September 15, 2008
Metrolink Train Crash in Los Angeles
Los Angeles suffered one of the worst train crashes in American history on Friday, leading to approximately 25 dead and more than 100 injured. A Metrolink commuter train rammed head-on into a Union Pacific freight train. Initially, Metrolink blamed the accident on the deceased Metrolink engineer, whom Metrolink said had ignored the signal not to proceed. Oddly, this blame came before the complete investigation has been completed.
Interestingly, the Metrolink engineer was employed by an independent contractor, Veolia Transportation, Inc. As a result, some have wondered if Metrolink was seeking to avoid liability by blaming the injury on the engineer, claiming that Metrolink and the state were not responsible for the independent contractor's conduct. Not so fast. Although it's true that liability is not generally traced from acts of independent contractors to those hiring them, the law does generally allow liability to continue where the independent contractor appears to be an employee, or where the independent contractor's work is controlled by the hiring entity. Here, I would imagine the engineer appeared to everyone as a Metrolink employee, and the public assumed as much. In addition, I would imagine Metrolink closely controlled the work of an independent contractor who is engineer on its trains. Cases under the California Tort Claims Act also have recognized, particularly in cases involving public defenders as independent contractors, that those hired by the state may still trigger liability for the state where the state treated them as employees and controlled their work.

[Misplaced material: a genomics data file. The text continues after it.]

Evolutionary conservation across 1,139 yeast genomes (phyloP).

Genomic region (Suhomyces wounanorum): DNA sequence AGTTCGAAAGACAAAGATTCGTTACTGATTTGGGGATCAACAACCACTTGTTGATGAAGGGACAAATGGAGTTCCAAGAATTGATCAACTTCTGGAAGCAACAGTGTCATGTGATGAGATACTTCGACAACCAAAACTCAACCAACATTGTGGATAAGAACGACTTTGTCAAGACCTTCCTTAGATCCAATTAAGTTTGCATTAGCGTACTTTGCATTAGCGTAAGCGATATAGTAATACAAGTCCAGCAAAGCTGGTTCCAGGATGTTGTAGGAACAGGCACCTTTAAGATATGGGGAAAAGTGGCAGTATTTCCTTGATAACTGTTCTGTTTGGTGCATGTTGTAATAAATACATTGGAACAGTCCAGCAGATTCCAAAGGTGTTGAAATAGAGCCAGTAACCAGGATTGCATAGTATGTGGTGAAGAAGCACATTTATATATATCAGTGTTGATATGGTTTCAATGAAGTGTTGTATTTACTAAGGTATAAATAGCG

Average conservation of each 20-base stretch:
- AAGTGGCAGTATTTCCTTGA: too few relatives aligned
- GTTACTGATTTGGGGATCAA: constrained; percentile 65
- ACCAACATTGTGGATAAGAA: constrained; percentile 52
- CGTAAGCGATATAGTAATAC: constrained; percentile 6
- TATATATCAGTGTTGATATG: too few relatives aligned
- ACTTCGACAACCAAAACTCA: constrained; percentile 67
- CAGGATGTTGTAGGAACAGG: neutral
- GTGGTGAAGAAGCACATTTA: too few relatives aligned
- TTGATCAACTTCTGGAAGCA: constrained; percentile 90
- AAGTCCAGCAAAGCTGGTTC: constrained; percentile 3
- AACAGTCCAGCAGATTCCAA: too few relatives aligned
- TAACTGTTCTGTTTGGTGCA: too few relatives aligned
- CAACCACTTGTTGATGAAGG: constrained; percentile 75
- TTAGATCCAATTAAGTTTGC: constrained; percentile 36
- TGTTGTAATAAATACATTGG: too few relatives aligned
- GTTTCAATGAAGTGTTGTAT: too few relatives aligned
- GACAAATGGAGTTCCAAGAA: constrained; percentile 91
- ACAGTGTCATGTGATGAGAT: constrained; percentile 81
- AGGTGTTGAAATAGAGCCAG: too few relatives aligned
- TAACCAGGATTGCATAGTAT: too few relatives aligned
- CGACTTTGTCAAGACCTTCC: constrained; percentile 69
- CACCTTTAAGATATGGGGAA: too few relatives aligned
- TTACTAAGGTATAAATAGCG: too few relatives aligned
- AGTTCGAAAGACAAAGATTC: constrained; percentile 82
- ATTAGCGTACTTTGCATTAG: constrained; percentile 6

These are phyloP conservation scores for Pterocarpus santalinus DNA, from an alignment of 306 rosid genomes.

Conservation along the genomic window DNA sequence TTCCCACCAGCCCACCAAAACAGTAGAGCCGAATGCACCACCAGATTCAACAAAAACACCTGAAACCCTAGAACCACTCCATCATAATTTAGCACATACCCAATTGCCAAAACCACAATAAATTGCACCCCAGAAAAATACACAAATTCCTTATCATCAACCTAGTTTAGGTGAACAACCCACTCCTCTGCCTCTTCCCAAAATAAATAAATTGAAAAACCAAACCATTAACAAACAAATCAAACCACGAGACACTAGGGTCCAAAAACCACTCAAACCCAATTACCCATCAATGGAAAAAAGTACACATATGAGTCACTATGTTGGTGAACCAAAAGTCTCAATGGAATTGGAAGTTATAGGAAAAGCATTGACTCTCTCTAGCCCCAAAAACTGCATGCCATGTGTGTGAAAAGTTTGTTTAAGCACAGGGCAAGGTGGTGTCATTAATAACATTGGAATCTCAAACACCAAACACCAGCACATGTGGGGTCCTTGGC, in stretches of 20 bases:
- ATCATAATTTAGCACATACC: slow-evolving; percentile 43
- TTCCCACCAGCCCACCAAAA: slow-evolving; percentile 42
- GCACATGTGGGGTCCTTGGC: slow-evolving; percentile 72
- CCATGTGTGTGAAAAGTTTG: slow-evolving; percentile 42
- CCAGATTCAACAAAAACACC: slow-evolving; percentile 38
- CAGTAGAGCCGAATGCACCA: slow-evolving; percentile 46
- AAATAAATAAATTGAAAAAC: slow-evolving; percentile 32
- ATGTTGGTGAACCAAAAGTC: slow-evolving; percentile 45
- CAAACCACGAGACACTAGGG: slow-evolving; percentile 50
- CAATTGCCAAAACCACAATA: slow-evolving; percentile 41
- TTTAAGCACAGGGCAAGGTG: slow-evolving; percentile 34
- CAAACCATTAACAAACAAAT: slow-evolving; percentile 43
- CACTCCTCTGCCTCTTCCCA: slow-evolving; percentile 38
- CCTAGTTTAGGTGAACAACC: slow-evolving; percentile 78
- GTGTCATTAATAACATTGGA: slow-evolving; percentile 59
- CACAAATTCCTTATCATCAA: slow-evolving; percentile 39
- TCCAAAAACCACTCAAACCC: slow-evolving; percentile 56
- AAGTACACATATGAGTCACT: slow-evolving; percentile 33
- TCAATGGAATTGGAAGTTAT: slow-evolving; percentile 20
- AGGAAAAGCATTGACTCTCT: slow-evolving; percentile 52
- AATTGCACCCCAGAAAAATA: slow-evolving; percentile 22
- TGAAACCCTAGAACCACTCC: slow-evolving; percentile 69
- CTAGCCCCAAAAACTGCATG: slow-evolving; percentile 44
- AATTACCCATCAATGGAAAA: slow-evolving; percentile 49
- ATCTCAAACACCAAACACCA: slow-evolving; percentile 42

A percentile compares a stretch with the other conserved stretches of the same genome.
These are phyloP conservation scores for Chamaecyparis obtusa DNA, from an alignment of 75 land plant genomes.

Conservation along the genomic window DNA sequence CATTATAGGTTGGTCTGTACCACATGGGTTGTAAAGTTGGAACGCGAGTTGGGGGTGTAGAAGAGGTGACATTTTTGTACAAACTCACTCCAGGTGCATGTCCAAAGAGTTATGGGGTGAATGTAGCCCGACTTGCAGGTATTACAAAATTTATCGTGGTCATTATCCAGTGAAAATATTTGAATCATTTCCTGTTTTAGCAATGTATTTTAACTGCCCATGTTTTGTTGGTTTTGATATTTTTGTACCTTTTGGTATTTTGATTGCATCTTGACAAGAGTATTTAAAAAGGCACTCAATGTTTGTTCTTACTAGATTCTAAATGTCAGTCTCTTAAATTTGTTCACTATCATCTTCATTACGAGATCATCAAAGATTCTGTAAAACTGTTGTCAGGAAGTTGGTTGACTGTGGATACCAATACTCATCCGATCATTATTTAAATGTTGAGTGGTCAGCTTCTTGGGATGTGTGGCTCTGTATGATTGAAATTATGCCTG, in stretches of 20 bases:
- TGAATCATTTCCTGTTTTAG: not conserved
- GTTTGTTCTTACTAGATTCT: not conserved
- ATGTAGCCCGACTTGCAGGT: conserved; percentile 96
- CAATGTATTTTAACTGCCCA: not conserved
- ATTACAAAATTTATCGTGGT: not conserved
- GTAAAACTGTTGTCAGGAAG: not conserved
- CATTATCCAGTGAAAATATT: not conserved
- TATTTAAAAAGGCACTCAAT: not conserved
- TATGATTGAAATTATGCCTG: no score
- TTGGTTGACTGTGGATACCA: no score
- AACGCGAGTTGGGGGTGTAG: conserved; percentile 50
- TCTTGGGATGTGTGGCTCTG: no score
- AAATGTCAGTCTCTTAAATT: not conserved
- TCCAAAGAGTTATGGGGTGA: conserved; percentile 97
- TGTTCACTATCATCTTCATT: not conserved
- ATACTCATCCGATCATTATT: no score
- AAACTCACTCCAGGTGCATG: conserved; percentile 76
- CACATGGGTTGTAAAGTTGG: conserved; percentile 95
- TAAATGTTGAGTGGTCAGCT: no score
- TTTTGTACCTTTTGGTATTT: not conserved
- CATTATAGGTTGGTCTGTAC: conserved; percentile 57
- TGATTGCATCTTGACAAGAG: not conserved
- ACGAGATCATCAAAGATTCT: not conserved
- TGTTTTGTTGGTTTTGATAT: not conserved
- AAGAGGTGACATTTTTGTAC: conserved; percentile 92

A separate issue of interest is the question of positive train control, which allows trains to be monitored and controlled remotely using GPS. This technology, which though not currently widely used, is in increasing use across the country and would slow and stop trains if they appeared to be heading toward a crash. Metrolink's failure to use this technology might be another basis for a negligence claim.
For more on the disaster, see this article in the Wall Street Journal -- Crash Highlights Risk on the Rails, by Peter Sanders, Alex Roth, and Andy Pasztor. I'm quoted in the article.
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How is this kind of thing possible when we can airplanes that don't travel on fixed tracks, through the sky onto the ground with crashing??
Don't railroads have something similar to "Air Traffic Control" center?
I'm trying to get to talk to Jerry Ringler, who's the attorney that helped get money for the last victims of Metrolink back in 2005. He's got an article, http://www.rkallp.com/metrolink-disaster-lawyers.html, on his site, but I'd like more specific information.
Do they have these kinds of accidents in other places around the country? I'm from Chicago and I don't remember anything like this happening... other than one of the "L" trains falling off the tracks above the Loop.
Posted by: Richard | Sep 26, 2008 9:55:08 AM